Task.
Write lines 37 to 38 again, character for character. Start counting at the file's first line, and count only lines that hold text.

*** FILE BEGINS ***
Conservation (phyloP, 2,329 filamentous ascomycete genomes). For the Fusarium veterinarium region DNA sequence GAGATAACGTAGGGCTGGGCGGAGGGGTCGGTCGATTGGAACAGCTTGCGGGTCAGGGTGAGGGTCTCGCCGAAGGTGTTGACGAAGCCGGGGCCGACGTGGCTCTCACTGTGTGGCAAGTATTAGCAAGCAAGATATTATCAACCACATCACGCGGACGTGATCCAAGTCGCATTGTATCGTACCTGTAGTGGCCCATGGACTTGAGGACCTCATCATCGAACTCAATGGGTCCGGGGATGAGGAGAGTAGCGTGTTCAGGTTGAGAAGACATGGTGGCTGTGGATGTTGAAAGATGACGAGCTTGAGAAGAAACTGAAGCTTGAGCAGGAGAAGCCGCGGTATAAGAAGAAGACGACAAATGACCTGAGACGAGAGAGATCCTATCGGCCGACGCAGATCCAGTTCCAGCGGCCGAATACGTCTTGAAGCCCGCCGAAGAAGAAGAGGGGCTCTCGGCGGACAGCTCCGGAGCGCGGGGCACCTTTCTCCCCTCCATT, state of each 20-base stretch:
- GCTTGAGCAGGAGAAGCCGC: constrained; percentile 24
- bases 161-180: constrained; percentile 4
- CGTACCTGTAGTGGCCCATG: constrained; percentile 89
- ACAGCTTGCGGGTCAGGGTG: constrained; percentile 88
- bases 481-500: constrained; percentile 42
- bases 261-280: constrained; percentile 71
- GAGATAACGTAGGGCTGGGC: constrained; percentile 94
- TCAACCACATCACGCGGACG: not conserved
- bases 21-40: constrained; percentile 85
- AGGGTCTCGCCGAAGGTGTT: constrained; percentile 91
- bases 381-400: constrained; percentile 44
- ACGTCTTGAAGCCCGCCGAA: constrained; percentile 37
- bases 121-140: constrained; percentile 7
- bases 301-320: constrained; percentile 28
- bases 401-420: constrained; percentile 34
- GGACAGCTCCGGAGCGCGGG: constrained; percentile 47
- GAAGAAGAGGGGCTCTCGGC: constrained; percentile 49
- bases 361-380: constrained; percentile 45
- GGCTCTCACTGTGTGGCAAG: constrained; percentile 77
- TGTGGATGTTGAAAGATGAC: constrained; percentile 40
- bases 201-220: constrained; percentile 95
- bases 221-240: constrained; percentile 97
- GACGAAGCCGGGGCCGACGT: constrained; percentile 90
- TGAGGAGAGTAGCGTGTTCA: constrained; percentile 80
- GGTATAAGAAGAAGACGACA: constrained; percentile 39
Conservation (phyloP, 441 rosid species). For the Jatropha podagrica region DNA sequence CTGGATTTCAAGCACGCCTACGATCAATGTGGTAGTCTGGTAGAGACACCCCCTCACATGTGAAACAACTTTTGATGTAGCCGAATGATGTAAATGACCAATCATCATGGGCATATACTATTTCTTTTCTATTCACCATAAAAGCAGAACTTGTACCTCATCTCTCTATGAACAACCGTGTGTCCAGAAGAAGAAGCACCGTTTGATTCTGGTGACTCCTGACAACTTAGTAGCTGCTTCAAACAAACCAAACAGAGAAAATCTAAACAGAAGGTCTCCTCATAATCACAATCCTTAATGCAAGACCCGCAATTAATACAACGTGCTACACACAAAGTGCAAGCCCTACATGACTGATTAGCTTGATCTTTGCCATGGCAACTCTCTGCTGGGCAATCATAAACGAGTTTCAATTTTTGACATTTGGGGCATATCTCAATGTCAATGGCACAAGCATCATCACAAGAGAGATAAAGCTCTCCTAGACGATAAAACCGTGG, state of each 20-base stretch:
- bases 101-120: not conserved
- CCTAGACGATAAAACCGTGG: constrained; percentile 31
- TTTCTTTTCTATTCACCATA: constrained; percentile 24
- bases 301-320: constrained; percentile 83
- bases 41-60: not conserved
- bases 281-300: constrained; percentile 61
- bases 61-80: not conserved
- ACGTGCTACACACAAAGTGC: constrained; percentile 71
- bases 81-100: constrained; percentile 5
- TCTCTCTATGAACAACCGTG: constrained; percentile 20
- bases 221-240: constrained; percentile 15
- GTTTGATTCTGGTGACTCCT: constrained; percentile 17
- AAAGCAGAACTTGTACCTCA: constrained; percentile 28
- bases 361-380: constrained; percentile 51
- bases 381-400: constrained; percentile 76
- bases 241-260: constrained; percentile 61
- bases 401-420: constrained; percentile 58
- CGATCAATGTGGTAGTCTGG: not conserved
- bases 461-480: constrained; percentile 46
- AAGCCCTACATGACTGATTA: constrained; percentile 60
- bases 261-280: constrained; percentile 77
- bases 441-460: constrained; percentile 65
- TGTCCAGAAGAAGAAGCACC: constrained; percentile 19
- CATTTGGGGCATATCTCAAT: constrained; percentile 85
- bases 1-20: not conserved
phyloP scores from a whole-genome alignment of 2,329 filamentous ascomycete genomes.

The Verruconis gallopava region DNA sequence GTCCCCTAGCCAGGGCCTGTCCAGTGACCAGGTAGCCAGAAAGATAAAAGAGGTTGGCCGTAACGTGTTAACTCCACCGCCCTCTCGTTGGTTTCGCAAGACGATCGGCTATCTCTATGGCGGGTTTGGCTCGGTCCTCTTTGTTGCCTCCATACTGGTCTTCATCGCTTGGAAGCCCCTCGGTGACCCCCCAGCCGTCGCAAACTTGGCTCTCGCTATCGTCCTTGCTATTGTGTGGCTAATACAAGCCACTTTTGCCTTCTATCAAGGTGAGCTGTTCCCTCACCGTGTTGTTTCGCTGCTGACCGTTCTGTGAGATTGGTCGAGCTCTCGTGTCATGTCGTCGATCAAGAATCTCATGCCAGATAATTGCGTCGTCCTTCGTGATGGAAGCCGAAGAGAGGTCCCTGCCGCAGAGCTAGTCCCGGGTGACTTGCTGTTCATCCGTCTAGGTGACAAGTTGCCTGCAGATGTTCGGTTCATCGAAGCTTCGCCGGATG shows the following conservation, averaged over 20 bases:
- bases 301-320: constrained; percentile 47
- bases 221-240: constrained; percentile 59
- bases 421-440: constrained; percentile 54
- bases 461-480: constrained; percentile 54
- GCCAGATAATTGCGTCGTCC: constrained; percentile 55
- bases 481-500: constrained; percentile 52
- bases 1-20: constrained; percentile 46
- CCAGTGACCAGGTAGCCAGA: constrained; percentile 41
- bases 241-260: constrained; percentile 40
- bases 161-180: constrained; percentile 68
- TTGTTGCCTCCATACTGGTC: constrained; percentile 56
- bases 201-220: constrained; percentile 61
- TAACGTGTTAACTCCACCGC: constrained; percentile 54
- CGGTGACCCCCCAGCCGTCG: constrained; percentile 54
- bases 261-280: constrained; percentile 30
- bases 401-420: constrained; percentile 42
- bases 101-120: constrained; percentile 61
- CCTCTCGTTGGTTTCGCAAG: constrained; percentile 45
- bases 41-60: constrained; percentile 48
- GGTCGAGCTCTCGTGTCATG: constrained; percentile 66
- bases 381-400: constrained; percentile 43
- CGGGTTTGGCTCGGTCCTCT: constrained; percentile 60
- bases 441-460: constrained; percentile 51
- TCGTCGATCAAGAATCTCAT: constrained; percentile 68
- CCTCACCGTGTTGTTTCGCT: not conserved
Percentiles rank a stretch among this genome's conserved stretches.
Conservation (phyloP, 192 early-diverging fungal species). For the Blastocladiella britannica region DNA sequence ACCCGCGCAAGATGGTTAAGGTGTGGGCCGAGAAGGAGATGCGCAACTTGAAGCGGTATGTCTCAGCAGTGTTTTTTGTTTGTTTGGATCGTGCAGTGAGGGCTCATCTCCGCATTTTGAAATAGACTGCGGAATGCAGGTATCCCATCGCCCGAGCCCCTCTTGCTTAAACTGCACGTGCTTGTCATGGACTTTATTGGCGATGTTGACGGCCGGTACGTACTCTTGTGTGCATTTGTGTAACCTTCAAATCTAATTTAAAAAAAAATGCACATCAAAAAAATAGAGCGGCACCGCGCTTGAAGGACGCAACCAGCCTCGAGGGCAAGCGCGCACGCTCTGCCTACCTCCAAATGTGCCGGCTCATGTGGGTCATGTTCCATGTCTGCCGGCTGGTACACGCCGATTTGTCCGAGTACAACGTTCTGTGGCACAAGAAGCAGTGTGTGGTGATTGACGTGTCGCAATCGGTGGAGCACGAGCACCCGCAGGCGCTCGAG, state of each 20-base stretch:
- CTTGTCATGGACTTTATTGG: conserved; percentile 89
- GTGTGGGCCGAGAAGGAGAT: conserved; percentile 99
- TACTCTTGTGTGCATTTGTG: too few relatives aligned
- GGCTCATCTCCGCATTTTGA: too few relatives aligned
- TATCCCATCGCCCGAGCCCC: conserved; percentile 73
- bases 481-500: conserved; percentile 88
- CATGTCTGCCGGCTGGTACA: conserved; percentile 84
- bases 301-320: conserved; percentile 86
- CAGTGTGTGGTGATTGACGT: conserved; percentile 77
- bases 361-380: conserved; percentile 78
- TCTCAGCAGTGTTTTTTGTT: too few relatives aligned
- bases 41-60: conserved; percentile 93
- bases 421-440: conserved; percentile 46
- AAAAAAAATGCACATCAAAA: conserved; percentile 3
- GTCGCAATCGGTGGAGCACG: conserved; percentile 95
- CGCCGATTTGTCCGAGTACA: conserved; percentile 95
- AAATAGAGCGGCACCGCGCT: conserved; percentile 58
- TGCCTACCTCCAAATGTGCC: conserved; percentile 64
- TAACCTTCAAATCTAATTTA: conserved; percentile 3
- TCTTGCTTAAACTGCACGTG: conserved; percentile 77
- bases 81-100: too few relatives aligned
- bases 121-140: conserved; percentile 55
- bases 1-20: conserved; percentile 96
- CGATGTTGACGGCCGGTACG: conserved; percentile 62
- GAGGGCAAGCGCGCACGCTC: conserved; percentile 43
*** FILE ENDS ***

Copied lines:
- TCTCTCTATGAACAACCGTG: constrained; percentile 20
- bases 221-240: constrained; percentile 15